[show abstract][hide abstract] ABSTRACT: There is a critical need for improved methane-oxidation catalysts to both reduce emissions of methane, a greenhouse gas, and improve the performance of gas turbines. However, materials that are currently available either have low activity below 400°C or are unstable at higher temperatures. Here, we describe a supramolecular approach in which single units composed of a palladium (Pd) core and a ceria (CeO(2)) shell are preorganized in solution and then homogeneously deposited onto a modified hydrophobic alumina. Electron microscopy and other structural methods revealed that the Pd cores remained isolated even after heating the catalyst to 850°C. Enhanced metal-support interactions led to exceptionally high methane oxidation, with complete conversion below 400°C and outstanding thermal stability under demanding conditions.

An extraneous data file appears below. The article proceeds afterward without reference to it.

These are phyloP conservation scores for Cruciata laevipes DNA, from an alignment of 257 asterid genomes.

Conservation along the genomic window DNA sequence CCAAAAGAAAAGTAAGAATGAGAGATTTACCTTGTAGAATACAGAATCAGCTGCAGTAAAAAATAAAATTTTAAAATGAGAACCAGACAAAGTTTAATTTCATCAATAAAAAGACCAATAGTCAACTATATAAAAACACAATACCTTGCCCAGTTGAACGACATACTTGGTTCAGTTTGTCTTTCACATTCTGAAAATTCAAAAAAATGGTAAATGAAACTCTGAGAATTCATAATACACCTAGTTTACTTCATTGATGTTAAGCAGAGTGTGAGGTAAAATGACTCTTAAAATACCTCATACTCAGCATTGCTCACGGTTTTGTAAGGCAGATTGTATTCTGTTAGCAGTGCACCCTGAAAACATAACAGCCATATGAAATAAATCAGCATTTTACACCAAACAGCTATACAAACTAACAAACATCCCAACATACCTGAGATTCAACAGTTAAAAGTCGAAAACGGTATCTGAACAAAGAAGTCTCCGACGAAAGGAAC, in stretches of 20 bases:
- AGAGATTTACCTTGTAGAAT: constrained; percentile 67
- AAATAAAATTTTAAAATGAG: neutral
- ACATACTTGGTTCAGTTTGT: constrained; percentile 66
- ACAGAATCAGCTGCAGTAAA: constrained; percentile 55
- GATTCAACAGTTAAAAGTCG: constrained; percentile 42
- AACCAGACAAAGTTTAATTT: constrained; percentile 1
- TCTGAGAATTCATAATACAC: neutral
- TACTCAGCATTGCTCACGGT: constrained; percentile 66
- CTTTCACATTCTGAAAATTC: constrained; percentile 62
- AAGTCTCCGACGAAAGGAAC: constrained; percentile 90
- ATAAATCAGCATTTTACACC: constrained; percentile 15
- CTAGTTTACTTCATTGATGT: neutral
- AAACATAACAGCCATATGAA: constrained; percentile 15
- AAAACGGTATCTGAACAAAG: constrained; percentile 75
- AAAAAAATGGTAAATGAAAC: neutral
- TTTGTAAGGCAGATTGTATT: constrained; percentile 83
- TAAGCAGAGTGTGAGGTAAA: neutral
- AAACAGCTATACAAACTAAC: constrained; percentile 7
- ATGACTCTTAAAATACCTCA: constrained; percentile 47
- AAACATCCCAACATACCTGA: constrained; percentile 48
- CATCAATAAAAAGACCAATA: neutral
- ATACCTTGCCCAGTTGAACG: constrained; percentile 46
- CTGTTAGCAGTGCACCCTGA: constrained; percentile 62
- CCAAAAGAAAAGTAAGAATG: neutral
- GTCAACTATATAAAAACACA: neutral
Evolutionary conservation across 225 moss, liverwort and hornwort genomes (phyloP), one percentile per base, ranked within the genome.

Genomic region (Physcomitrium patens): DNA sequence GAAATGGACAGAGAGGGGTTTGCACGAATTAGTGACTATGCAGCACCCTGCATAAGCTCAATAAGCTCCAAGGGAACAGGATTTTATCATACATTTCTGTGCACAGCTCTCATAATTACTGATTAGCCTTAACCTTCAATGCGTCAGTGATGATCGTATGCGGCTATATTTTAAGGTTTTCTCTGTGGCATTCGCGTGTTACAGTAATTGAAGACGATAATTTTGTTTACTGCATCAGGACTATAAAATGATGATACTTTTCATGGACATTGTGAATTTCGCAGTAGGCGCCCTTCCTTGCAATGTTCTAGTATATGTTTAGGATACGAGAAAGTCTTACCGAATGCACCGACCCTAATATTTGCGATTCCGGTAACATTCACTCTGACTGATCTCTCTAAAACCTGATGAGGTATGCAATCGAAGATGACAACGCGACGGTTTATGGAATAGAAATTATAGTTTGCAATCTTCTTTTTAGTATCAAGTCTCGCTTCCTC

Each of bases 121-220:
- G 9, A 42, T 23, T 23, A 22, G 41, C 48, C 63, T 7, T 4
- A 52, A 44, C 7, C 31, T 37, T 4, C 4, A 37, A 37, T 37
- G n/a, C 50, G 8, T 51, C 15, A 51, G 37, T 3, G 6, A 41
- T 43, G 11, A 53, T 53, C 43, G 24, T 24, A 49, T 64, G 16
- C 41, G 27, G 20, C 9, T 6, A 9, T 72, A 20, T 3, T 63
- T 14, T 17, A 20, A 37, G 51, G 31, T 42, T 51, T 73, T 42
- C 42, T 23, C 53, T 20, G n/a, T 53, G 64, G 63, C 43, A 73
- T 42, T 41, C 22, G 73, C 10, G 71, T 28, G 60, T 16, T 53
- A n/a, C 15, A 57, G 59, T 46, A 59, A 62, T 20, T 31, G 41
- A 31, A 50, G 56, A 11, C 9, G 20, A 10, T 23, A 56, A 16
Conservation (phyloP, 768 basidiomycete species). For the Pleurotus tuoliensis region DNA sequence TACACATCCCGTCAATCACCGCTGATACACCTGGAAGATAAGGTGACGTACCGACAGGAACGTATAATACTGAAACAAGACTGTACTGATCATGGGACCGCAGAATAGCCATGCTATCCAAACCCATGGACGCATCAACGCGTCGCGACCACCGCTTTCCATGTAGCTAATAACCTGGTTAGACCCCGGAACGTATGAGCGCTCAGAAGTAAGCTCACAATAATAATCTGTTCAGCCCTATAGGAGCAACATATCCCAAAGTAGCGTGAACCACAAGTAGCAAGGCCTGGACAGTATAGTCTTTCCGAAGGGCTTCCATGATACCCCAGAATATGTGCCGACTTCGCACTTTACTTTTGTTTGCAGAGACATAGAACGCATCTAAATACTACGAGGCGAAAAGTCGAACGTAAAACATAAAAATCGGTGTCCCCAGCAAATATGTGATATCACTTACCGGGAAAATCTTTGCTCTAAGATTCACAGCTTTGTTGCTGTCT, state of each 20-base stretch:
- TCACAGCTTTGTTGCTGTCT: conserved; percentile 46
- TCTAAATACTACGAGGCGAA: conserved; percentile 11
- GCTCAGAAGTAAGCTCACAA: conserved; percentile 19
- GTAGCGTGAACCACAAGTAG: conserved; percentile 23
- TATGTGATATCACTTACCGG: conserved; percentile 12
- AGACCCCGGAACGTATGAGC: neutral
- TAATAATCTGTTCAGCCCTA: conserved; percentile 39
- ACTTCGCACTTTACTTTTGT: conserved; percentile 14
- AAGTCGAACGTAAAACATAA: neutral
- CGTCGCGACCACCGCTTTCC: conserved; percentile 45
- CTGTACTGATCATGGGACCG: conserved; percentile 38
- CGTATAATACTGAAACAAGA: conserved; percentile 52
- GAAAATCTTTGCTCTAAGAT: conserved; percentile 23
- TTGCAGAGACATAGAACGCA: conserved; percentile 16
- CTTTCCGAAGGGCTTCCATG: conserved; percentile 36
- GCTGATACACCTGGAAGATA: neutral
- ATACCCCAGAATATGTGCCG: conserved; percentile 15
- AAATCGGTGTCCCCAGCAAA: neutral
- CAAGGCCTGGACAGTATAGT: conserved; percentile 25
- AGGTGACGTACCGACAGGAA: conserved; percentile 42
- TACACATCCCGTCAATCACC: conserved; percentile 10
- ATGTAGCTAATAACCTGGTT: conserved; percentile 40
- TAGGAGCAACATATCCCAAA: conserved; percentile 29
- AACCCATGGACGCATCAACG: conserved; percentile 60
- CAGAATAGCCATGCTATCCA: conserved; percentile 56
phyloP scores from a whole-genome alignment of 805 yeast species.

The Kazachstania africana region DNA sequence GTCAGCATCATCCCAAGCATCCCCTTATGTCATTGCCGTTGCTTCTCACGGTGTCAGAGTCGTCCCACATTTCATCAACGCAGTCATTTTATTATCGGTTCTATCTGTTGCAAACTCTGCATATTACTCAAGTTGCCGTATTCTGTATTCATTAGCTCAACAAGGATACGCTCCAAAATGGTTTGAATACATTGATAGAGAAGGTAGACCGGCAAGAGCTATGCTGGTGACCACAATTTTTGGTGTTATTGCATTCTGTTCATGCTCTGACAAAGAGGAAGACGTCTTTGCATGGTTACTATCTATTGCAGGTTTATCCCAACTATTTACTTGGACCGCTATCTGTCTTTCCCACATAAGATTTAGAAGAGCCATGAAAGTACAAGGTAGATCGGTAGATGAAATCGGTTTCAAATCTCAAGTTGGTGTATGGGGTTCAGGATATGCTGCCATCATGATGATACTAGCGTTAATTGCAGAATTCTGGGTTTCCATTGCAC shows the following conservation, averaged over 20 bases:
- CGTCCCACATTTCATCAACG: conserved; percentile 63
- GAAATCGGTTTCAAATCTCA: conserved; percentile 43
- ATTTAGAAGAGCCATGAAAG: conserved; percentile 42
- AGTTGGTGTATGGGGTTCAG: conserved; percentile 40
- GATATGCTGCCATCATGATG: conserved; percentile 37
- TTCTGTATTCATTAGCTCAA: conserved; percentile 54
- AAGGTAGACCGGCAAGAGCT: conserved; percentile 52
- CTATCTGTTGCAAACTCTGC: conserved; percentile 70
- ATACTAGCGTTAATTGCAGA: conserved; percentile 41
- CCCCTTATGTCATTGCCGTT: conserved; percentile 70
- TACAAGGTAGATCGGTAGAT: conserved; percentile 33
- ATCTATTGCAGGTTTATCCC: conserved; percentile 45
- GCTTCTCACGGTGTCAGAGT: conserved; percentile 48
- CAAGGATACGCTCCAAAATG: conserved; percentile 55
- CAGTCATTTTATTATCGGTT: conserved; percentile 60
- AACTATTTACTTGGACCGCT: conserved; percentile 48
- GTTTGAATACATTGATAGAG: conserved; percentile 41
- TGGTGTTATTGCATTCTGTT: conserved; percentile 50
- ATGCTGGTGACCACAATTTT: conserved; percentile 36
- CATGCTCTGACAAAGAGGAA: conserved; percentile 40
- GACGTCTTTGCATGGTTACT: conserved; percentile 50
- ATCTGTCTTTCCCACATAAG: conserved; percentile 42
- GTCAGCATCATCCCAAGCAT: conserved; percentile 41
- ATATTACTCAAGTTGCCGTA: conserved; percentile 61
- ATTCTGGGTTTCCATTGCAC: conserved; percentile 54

[show abstract][hide abstract] ABSTRACT: Motor vehicle emissions have been and are being controlled in an effort to abate urban air pollution. This article addresses the question: Will the vehicle exhaust emission control and fuel requirements in the 1990 Clean Air Act Amendments and the California Air Resources Board regulations on vehicles and fuels have a significant impact? The effective control of in-use vehicle emissions is the key to a solution to the motor vehicle part of the urban air pollution problem for the next decade or so. It is not necessary, except perhaps in Southern California, to implement extremely low new car emission standards before the end of the 20th century. Some of the proposed gasoline volatility and composition changes in reformulated gasoline will produce significant reductions in vehicle emissions (for example, reduced vapor pressure, sulfur, and light olefin and improved high end volatility), whereas others (such as substantial oxygenate addition and aromatics reduction) will not.
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